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CCRI Players add modern-day twist to "Henry V" Summer Rep reboot

Aug. 1, 2019

Chief Collins

Josh Raymo stars as Henry V in the CCRI Players' modern-day adaptation of the classic Shakespeare play, which debuts Thursday, Aug. 8 as part of the 2019 Summer Repertory program at the Bobby Hackett Theatre.

William Shakespeare meets Wolf of Wall Street and American Psycho in the Community College of Rhode Island Players’ modern-day adaptation of “Henry V” next week at the Knight Campus’ Bobby Hackett Theatre.

The second of two plays produced and performed entirely by CCRI students as part of the college’s third annual Summer Repertory program, this year’s production of “Henry V” puts a contemporary spin on one of Shakespeare’s most well-known history plays.

“The great thing about Shakespeare and early classical dramatic literature is that it’s ripe for interpretation,” said CCRI Theatre program coordinator and the play’s director Theodore Clement.

“Regardless of the setting of the original story, the themes and ideas are universal. When done right, it can be extremely relatable.”

“Henry V” debuts Thursday, Aug. 8 at 7:30 p.m., followed by additional performances Friday and Saturday at 7:30 before the 2019 Summer Rep season closes with a noon matinee Sunday, Aug. 11.

The original Shakespeare play is based on Henry V, the famous King of England whose undermanned army defeated the French during the 100 Years’ War in 1415. In this year’s adaptation, the lead character is a corporate raider – an investor purchasing massive stakes in companies to undermine the power of management – determined to overtake France during the leveraged buyout boom of the 1980s. The Henry V portrayed in the CCRI Players’ remake bears similarities to the characters of Patrick Bateman and Jordan Belfort, portrayed in American Psycho and Wolf of Wall Street, respectively, both of whom are consumed by power and greed.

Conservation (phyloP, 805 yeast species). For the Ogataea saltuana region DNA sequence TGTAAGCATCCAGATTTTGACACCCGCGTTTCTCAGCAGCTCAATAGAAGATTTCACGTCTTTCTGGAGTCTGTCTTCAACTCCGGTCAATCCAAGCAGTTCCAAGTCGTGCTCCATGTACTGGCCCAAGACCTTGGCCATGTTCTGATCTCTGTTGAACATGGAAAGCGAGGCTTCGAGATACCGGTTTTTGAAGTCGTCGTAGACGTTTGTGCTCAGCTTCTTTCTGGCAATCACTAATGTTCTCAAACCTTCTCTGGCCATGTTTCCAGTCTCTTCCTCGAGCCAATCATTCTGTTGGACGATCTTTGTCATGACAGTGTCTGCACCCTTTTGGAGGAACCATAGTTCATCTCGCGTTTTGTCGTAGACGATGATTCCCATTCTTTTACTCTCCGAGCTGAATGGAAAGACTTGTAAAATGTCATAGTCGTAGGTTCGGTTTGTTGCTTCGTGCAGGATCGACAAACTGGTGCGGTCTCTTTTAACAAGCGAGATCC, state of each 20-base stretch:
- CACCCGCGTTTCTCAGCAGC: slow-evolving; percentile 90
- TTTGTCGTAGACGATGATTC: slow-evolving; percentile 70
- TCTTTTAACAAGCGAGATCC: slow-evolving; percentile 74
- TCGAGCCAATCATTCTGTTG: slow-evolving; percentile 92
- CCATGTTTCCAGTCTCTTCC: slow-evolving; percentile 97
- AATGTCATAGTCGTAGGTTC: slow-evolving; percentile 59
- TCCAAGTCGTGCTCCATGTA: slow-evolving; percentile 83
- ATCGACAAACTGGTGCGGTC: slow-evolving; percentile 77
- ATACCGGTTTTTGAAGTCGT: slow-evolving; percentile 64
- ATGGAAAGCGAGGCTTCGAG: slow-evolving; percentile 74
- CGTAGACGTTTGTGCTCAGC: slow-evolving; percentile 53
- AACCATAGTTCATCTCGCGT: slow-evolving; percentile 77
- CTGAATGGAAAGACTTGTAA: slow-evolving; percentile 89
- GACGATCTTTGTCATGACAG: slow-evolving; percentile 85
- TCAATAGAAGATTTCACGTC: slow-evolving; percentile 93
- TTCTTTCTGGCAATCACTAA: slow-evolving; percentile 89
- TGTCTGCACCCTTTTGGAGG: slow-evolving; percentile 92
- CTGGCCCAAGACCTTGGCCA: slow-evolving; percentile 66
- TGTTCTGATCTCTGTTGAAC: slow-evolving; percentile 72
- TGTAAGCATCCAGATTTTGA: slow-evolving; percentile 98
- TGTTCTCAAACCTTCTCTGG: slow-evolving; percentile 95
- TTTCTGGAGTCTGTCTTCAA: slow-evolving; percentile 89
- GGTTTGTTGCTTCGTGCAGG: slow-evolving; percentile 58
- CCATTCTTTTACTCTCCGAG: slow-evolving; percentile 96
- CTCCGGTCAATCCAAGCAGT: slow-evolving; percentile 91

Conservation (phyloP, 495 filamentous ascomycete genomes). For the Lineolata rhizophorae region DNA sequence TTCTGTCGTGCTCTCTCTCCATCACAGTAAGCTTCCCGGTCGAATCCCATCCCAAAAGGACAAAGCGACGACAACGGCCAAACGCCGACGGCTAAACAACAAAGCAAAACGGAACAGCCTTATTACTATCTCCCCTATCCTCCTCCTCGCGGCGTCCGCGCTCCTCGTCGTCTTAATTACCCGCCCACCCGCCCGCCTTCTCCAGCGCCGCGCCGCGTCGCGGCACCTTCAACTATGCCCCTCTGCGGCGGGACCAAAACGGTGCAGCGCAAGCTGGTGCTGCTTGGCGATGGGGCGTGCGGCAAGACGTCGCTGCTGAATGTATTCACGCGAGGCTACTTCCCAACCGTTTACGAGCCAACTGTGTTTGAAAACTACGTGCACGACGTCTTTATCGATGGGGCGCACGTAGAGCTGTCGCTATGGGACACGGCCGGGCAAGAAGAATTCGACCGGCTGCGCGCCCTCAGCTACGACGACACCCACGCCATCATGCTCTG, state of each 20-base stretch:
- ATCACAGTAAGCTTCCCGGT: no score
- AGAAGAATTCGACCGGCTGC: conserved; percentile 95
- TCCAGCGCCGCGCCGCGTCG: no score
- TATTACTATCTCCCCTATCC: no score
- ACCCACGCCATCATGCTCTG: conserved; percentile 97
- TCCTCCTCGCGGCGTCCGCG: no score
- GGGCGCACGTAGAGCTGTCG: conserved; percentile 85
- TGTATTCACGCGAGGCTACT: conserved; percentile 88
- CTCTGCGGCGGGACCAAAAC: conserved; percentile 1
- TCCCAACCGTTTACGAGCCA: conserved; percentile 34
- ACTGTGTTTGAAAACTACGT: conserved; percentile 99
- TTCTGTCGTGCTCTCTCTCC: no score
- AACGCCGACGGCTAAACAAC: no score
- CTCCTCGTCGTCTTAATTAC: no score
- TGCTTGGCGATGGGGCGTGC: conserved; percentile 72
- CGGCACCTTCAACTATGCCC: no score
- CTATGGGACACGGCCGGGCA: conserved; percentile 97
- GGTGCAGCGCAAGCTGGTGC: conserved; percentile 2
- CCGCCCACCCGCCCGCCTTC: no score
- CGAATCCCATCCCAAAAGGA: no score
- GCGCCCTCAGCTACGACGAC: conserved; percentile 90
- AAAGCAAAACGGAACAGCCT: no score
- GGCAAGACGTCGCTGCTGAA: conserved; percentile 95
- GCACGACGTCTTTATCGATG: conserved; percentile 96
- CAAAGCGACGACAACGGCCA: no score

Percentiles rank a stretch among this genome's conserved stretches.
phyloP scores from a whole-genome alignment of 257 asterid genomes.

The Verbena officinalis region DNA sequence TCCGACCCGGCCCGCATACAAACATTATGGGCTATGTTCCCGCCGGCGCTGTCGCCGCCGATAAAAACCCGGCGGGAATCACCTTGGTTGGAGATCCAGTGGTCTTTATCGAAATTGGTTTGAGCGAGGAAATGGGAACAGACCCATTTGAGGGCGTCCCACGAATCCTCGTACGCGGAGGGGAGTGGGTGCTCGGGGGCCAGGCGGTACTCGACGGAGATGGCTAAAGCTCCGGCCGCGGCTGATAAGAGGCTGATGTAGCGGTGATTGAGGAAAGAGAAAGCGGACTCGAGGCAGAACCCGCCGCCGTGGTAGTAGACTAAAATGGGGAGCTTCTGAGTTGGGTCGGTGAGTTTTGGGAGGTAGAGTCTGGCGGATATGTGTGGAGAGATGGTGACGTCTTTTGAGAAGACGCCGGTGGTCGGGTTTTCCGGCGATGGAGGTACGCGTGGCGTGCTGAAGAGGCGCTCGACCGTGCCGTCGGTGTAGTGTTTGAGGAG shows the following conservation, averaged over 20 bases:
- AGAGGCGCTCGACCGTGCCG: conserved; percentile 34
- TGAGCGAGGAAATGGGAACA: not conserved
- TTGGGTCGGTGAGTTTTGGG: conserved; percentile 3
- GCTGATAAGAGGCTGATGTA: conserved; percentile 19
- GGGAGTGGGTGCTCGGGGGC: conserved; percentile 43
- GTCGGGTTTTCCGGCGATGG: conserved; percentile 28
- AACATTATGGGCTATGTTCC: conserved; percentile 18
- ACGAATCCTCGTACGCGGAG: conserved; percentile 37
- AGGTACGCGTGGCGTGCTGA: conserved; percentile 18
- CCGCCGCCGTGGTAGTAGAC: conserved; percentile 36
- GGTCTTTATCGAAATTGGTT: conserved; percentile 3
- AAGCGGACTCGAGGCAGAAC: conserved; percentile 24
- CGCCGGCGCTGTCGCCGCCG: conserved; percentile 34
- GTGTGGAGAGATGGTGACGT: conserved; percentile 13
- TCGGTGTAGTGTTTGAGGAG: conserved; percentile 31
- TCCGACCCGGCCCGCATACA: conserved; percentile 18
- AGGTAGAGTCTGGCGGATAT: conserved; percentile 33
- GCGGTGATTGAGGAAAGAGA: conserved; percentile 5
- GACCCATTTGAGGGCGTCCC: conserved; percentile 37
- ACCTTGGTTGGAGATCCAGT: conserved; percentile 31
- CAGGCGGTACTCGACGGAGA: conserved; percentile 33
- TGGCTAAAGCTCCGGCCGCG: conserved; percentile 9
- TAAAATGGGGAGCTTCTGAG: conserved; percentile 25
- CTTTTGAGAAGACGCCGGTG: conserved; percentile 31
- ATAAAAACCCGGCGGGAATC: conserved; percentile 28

This year’s performance also features music by English rock band Radiohead and draws parallels between corporate American politics and the political landscape of medieval England.

“Our adaptations are based on what our students are interested in, what they care about,” Clement said. “We could make it look like traditional Shakespeare, but by placing a conceptual spin on it using familiar cultural concepts, it makes the work more accessible and fun.”

The annual Summer Rep program offers students the opportunity to stage two classic Shakespeare works in a professional setting. Under the direction of Clement and adjunct professor Kira Hawkridge, students design and produce two shows in six weeks, which, Clement says, replicates the environment of “summer stock theatre,” which has traditionally been a launching point for the careers of young theater enthusiasts.

With the flexibility to be creative, students produce thought-provoking, politically-savvy adaptations of classic works to reflect today’s trending topics. Last year’s production of “A Midsummer Night’s Dream” featured the lead characters cast as popular reality television stars in contemporary Manhattan while the 2017 performance of “Hamlet” portrayed the followers of Prince Hamlet and King Claudius as punk rock and heavy metal enthusiasts. The Players’ 2018 version of “Macbeth” adopted a fantasy theme influenced by the wildly successful Harry Potter series.

“What’s important to understand about this project is it’s intended to be student-driven,” Clement said. “We want the students producing the work, performing and designing the set to feel a real sense of ownership. This belongs to them.”

General admission tickets cost $12 with a $10 discount for students, seniors, and CCRI faculty and staff. For reservations, call 401-825-2219.

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